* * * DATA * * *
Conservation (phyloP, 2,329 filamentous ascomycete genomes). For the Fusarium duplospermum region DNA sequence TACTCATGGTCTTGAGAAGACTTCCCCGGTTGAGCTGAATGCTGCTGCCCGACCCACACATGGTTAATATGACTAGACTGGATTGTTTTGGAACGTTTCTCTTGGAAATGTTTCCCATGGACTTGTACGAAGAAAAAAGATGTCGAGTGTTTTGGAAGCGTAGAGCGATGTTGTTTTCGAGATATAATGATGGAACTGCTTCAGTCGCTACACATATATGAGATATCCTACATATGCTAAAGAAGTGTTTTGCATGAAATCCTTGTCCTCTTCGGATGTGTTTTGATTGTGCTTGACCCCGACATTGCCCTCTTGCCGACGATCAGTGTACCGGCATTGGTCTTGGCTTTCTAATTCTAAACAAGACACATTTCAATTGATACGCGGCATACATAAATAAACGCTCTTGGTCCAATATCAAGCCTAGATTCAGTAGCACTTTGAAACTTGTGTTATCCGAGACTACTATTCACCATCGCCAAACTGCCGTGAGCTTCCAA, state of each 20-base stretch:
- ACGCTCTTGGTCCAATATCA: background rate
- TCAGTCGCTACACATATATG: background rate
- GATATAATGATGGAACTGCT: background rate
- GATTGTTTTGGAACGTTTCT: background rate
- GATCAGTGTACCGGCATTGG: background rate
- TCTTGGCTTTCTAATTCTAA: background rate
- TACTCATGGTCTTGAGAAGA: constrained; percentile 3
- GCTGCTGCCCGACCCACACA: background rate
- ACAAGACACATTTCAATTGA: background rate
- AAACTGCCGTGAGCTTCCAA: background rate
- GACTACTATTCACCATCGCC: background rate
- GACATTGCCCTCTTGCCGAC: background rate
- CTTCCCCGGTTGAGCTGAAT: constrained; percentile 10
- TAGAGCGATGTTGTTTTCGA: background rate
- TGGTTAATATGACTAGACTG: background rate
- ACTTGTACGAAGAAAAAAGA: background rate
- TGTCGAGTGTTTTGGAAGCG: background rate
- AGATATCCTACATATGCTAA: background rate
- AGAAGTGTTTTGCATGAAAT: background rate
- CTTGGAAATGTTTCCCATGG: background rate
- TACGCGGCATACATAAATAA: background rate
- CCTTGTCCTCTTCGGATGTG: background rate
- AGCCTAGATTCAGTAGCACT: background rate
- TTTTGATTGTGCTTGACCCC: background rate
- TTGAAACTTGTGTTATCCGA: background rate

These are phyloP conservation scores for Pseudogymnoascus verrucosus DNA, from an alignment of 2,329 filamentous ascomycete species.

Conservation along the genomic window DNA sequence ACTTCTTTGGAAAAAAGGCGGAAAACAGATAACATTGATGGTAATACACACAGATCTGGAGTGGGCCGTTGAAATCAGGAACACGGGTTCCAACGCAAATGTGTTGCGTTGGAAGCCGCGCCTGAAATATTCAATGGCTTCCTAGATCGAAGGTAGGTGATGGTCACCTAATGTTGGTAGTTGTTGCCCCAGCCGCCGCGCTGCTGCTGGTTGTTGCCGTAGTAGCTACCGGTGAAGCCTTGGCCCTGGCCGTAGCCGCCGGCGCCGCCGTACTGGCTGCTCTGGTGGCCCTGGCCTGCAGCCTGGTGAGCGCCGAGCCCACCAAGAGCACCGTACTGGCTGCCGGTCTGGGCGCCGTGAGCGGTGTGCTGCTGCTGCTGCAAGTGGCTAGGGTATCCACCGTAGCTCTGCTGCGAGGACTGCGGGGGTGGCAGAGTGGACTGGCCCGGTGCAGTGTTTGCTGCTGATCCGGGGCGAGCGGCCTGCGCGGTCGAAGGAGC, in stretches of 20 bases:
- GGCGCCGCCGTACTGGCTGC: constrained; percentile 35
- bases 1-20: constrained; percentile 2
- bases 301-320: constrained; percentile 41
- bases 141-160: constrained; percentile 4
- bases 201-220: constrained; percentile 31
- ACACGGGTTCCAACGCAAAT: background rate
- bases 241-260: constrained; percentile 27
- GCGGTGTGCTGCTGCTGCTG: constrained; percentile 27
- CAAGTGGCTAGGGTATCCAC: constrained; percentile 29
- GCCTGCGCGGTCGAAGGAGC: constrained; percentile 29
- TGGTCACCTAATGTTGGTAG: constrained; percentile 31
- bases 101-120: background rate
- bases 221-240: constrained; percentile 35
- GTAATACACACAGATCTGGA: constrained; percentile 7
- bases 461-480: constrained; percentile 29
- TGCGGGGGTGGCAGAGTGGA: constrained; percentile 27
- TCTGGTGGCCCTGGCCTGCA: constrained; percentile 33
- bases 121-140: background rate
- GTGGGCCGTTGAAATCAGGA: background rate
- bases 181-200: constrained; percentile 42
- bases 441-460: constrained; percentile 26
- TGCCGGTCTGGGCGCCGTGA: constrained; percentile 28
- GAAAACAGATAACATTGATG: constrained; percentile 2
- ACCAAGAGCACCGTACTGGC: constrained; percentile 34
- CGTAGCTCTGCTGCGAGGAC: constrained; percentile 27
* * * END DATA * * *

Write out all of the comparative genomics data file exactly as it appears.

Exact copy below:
Conservation (phyloP, 2,329 filamentous ascomycete genomes). For the Fusarium duplospermum region DNA sequence TACTCATGGTCTTGAGAAGACTTCCCCGGTTGAGCTGAATGCTGCTGCCCGACCCACACATGGTTAATATGACTAGACTGGATTGTTTTGGAACGTTTCTCTTGGAAATGTTTCCCATGGACTTGTACGAAGAAAAAAGATGTCGAGTGTTTTGGAAGCGTAGAGCGATGTTGTTTTCGAGATATAATGATGGAACTGCTTCAGTCGCTACACATATATGAGATATCCTACATATGCTAAAGAAGTGTTTTGCATGAAATCCTTGTCCTCTTCGGATGTGTTTTGATTGTGCTTGACCCCGACATTGCCCTCTTGCCGACGATCAGTGTACCGGCATTGGTCTTGGCTTTCTAATTCTAAACAAGACACATTTCAATTGATACGCGGCATACATAAATAAACGCTCTTGGTCCAATATCAAGCCTAGATTCAGTAGCACTTTGAAACTTGTGTTATCCGAGACTACTATTCACCATCGCCAAACTGCCGTGAGCTTCCAA, state of each 20-base stretch:
- ACGCTCTTGGTCCAATATCA: background rate
- TCAGTCGCTACACATATATG: background rate
- GATATAATGATGGAACTGCT: background rate
- GATTGTTTTGGAACGTTTCT: background rate
- GATCAGTGTACCGGCATTGG: background rate
- TCTTGGCTTTCTAATTCTAA: background rate
- TACTCATGGTCTTGAGAAGA: constrained; percentile 3
- GCTGCTGCCCGACCCACACA: background rate
- ACAAGACACATTTCAATTGA: background rate
- AAACTGCCGTGAGCTTCCAA: background rate
- GACTACTATTCACCATCGCC: background rate
- GACATTGCCCTCTTGCCGAC: background rate
- CTTCCCCGGTTGAGCTGAAT: constrained; percentile 10
- TAGAGCGATGTTGTTTTCGA: background rate
- TGGTTAATATGACTAGACTG: background rate
- ACTTGTACGAAGAAAAAAGA: background rate
- TGTCGAGTGTTTTGGAAGCG: background rate
- AGATATCCTACATATGCTAA: background rate
- AGAAGTGTTTTGCATGAAAT: background rate
- CTTGGAAATGTTTCCCATGG: background rate
- TACGCGGCATACATAAATAA: background rate
- CCTTGTCCTCTTCGGATGTG: background rate
- AGCCTAGATTCAGTAGCACT: background rate
- TTTTGATTGTGCTTGACCCC: background rate
- TTGAAACTTGTGTTATCCGA: background rate

These are phyloP conservation scores for Pseudogymnoascus verrucosus DNA, from an alignment of 2,329 filamentous ascomycete species.

Conservation along the genomic window DNA sequence ACTTCTTTGGAAAAAAGGCGGAAAACAGATAACATTGATGGTAATACACACAGATCTGGAGTGGGCCGTTGAAATCAGGAACACGGGTTCCAACGCAAATGTGTTGCGTTGGAAGCCGCGCCTGAAATATTCAATGGCTTCCTAGATCGAAGGTAGGTGATGGTCACCTAATGTTGGTAGTTGTTGCCCCAGCCGCCGCGCTGCTGCTGGTTGTTGCCGTAGTAGCTACCGGTGAAGCCTTGGCCCTGGCCGTAGCCGCCGGCGCCGCCGTACTGGCTGCTCTGGTGGCCCTGGCCTGCAGCCTGGTGAGCGCCGAGCCCACCAAGAGCACCGTACTGGCTGCCGGTCTGGGCGCCGTGAGCGGTGTGCTGCTGCTGCTGCAAGTGGCTAGGGTATCCACCGTAGCTCTGCTGCGAGGACTGCGGGGGTGGCAGAGTGGACTGGCCCGGTGCAGTGTTTGCTGCTGATCCGGGGCGAGCGGCCTGCGCGGTCGAAGGAGC, in stretches of 20 bases:
- GGCGCCGCCGTACTGGCTGC: constrained; percentile 35
- bases 1-20: constrained; percentile 2
- bases 301-320: constrained; percentile 41
- bases 141-160: constrained; percentile 4
- bases 201-220: constrained; percentile 31
- ACACGGGTTCCAACGCAAAT: background rate
- bases 241-260: constrained; percentile 27
- GCGGTGTGCTGCTGCTGCTG: constrained; percentile 27
- CAAGTGGCTAGGGTATCCAC: constrained; percentile 29
- GCCTGCGCGGTCGAAGGAGC: constrained; percentile 29
- TGGTCACCTAATGTTGGTAG: constrained; percentile 31
- bases 101-120: background rate
- bases 221-240: constrained; percentile 35
- GTAATACACACAGATCTGGA: constrained; percentile 7
- bases 461-480: constrained; percentile 29
- TGCGGGGGTGGCAGAGTGGA: constrained; percentile 27
- TCTGGTGGCCCTGGCCTGCA: constrained; percentile 33
- bases 121-140: background rate
- GTGGGCCGTTGAAATCAGGA: background rate
- bases 181-200: constrained; percentile 42
- bases 441-460: constrained; percentile 26
- TGCCGGTCTGGGCGCCGTGA: constrained; percentile 28
- GAAAACAGATAACATTGATG: constrained; percentile 2
- ACCAAGAGCACCGTACTGGC: constrained; percentile 34
- CGTAGCTCTGCTGCGAGGAC: constrained; percentile 27